Hero image for Security

Like any other company, Nimble has a lot of sensitive information that need to protect: internal records, credentials, client data, etc.

As an engineering-focused company, Nimble has to go beyond conventional and often low-level security practices.

This guide details the security measures that the team puts in place to safeguard any sensitive and critical piece of information that comes into their hands.

Passwords and Secrets

Passwords are the most common type of sensitive information that any company owns. It’s also a piece of information that, if leaked or hacked, can lead to catastrophic results for the company and its clients.

To prevent an apocalyptic scenario caused by the leakage of authentication credentials, the team uses 1Password.

1Password is a highly secure password management tool. All of the data stored in 1Password is encrypted, and access is tightly controlled via fine-tuned policies.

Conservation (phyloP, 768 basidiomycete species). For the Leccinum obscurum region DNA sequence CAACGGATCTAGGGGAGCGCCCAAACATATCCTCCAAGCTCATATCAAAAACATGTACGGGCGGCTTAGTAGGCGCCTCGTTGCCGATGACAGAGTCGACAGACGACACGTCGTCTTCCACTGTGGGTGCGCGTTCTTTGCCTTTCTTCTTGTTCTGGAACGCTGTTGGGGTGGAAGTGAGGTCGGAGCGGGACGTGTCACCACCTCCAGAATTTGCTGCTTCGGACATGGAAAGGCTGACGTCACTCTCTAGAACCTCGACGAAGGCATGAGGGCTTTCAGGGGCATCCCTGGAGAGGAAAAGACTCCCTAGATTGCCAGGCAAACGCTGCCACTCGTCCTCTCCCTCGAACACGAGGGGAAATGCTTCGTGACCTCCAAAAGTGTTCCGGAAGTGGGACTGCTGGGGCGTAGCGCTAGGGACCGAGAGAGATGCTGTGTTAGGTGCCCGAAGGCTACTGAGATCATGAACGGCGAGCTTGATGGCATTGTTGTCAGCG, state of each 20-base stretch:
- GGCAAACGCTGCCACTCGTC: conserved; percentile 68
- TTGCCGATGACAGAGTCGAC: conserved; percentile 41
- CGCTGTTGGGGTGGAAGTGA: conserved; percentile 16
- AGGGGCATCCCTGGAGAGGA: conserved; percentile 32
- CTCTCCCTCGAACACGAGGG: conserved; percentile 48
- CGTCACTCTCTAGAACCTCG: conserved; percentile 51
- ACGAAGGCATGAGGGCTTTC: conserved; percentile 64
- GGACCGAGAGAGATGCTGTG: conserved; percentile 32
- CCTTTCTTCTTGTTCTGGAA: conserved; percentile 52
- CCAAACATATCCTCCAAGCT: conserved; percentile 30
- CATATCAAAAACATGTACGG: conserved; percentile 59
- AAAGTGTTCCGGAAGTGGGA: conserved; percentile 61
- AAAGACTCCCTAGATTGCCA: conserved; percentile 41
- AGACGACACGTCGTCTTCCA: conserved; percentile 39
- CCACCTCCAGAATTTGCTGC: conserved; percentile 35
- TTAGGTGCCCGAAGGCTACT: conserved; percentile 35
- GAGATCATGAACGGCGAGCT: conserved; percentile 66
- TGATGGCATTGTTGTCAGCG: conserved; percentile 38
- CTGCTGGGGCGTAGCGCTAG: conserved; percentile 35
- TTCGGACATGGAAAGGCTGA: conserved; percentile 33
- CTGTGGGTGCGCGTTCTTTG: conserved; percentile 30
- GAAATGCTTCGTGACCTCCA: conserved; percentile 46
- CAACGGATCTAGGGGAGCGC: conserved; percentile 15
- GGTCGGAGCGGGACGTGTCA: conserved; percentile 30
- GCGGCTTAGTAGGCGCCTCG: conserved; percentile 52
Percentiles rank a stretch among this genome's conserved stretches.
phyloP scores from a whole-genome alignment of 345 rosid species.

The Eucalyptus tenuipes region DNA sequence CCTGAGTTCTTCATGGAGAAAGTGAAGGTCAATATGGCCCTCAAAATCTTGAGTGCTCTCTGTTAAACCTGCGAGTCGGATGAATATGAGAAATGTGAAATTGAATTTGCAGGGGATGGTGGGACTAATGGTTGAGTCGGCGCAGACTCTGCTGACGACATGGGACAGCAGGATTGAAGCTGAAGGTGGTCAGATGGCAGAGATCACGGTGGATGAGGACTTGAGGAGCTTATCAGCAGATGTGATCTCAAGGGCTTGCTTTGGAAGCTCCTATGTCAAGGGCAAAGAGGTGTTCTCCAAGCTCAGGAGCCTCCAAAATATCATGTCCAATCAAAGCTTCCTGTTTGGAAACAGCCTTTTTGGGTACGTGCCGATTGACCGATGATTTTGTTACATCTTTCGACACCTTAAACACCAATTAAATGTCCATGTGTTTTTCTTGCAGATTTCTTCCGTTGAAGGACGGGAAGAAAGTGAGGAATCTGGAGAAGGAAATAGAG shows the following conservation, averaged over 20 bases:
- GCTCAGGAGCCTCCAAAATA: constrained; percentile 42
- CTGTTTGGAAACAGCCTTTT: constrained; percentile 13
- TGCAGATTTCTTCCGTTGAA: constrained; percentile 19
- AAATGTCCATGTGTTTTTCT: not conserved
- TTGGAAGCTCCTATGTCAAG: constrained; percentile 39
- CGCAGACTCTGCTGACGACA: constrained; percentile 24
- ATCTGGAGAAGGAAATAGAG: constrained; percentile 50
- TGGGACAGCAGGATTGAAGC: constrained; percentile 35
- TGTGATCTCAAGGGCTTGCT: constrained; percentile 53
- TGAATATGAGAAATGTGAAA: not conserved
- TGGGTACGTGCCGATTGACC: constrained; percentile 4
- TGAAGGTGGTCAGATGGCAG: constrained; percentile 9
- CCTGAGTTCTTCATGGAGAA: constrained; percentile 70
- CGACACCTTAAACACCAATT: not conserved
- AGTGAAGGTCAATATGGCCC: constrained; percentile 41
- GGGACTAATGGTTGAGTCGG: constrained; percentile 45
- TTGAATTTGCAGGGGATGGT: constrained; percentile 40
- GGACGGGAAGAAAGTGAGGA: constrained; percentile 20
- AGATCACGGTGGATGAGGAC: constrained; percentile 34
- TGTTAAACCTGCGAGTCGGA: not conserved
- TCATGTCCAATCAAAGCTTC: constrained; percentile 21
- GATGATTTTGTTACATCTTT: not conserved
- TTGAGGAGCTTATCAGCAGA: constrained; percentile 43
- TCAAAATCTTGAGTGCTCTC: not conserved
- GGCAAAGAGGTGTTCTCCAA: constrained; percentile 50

Introduction to and usage of 1Password

When in need to share credentials, everyone must use 1Password’s built-in sharing feature.

NEVER use email or Slack for that purpose 😱

Code Version Control

For every product that the team works on, be it an internal project or a client project, they always use code version control.

The Version Control Systems (VCS for short), like many other tools, require authentication before anything can be accessed or changed.

Authentication must happen every time a developer updates the code on the VCS and every time an automated build/deployment is triggered.

For authentication, the team relies on SSH keys, which are far more secure than a standard username-password pair. SSH keys are long and complex, far more than any password could be. Unlike passwords, SSH keys aren’t transferred to the remote system, which removes all risks of interception too.

For an additional level of security, the SSH keys are unique to each developer and to each service that requires access to the code repository (for automatic deployment, for instance).